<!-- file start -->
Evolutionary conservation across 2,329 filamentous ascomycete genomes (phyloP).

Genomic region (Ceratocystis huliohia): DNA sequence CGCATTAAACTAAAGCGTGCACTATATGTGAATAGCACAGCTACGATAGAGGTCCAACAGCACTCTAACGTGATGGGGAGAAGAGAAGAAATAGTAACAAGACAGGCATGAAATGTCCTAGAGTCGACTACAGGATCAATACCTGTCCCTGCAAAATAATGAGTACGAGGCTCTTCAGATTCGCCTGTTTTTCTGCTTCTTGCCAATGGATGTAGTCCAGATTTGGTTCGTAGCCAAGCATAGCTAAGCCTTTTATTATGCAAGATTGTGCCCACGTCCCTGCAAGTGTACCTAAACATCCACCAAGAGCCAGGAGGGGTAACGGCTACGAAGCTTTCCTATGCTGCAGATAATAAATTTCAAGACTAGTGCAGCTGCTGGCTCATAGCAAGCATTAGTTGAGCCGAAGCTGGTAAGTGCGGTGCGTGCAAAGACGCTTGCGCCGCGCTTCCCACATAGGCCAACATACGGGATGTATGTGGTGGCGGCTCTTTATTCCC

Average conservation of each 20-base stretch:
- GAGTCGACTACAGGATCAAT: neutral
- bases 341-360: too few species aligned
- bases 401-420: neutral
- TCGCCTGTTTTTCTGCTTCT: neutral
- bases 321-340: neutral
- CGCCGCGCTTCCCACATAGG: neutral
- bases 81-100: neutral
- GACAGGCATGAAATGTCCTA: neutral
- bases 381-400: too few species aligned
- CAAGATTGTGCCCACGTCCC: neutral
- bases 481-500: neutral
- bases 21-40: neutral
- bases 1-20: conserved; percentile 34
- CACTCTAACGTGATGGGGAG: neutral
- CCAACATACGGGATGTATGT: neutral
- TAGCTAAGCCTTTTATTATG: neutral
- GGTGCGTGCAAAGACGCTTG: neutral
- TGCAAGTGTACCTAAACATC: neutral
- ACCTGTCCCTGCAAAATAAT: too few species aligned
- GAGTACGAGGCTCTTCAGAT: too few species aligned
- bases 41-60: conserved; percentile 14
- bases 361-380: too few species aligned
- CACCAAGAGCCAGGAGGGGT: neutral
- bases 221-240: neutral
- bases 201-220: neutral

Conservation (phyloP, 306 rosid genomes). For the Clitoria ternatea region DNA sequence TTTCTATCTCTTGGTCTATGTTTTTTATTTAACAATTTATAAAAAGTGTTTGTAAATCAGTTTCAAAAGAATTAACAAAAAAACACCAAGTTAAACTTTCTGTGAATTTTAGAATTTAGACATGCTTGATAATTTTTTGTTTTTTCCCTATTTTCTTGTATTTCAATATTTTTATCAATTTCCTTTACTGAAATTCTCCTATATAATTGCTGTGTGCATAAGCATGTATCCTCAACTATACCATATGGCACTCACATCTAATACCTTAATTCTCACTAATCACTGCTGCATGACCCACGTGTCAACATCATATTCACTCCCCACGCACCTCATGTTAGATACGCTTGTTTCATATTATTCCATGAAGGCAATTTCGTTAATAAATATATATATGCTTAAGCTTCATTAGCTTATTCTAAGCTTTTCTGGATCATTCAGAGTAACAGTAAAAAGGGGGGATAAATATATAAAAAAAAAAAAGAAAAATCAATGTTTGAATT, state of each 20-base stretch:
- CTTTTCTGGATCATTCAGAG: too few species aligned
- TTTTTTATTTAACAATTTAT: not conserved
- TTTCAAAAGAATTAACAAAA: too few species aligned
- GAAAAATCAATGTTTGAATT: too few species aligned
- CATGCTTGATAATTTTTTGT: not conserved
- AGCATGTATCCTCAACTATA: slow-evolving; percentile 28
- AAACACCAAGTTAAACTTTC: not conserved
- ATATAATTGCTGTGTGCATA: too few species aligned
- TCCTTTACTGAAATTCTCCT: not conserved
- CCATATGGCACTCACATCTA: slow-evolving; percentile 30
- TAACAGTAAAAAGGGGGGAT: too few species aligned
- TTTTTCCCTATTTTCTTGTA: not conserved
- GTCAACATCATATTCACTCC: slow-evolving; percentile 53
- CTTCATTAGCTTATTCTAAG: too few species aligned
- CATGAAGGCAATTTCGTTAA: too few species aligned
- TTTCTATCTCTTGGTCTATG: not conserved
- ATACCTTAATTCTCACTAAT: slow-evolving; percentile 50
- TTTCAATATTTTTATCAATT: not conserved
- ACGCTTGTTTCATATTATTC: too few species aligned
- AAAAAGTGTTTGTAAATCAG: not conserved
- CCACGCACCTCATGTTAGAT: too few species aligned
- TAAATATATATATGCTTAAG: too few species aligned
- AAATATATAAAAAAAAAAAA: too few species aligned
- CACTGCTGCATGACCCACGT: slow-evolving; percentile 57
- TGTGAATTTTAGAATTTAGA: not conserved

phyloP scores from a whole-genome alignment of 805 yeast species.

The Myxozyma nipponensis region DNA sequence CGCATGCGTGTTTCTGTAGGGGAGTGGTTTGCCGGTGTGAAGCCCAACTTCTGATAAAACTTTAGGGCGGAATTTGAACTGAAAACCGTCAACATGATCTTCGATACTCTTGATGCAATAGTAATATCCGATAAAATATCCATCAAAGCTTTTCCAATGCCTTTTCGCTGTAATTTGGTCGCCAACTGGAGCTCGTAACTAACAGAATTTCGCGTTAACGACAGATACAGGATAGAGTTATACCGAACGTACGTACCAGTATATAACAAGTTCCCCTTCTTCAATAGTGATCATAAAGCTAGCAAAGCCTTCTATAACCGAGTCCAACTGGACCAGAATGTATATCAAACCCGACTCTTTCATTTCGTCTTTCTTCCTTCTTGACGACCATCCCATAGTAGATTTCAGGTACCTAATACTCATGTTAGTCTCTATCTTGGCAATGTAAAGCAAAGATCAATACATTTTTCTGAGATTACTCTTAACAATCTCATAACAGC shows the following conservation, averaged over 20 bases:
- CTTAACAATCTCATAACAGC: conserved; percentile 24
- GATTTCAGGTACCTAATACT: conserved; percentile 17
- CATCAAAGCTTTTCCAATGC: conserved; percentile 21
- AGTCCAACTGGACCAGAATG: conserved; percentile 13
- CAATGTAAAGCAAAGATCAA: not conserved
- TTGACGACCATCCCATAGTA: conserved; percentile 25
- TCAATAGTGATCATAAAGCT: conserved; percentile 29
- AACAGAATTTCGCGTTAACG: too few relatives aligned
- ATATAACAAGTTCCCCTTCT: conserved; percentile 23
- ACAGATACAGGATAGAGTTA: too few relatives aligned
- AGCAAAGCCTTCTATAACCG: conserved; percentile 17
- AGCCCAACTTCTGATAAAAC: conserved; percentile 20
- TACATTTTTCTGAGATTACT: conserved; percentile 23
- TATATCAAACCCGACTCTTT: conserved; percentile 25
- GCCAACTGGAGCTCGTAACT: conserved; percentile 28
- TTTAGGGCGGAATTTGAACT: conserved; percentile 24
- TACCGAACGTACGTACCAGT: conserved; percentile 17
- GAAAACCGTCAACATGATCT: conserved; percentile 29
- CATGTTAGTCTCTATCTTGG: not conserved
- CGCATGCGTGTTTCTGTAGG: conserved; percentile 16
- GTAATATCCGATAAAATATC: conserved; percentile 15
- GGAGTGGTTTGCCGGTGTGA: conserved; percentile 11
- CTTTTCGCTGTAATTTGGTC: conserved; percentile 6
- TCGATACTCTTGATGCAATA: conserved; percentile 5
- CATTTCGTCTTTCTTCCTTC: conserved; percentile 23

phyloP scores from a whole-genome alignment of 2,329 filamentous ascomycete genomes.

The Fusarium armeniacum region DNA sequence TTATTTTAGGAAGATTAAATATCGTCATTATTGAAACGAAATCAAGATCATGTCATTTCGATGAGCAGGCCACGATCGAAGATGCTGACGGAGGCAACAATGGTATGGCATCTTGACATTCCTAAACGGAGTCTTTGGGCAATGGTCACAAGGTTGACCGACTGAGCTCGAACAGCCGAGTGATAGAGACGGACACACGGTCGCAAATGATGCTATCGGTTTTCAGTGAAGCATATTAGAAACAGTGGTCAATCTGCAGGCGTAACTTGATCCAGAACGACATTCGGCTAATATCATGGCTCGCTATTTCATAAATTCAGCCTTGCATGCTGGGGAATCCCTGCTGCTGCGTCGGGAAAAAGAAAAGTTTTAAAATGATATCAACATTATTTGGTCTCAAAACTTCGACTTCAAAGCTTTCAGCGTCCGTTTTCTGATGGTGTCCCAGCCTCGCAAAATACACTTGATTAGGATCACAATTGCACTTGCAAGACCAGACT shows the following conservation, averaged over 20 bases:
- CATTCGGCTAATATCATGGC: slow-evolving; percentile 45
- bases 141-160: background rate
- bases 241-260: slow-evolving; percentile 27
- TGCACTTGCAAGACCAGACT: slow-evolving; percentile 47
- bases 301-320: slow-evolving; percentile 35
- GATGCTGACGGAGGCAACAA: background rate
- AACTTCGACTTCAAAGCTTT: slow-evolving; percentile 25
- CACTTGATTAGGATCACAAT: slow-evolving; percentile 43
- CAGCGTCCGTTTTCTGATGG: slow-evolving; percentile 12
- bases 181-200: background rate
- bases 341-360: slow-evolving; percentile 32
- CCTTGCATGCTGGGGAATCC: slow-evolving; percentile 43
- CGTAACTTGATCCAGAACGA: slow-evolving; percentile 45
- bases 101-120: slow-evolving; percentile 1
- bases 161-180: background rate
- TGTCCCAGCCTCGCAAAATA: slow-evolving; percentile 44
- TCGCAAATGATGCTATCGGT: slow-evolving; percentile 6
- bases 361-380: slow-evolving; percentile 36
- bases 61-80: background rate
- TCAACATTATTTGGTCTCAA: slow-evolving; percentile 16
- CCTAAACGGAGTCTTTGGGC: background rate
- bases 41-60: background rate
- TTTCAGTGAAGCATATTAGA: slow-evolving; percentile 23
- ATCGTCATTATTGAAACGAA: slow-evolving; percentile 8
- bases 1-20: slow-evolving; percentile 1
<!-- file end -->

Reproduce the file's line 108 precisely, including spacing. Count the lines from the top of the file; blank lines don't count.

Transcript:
- bases 1-20: slow-evolving; percentile 1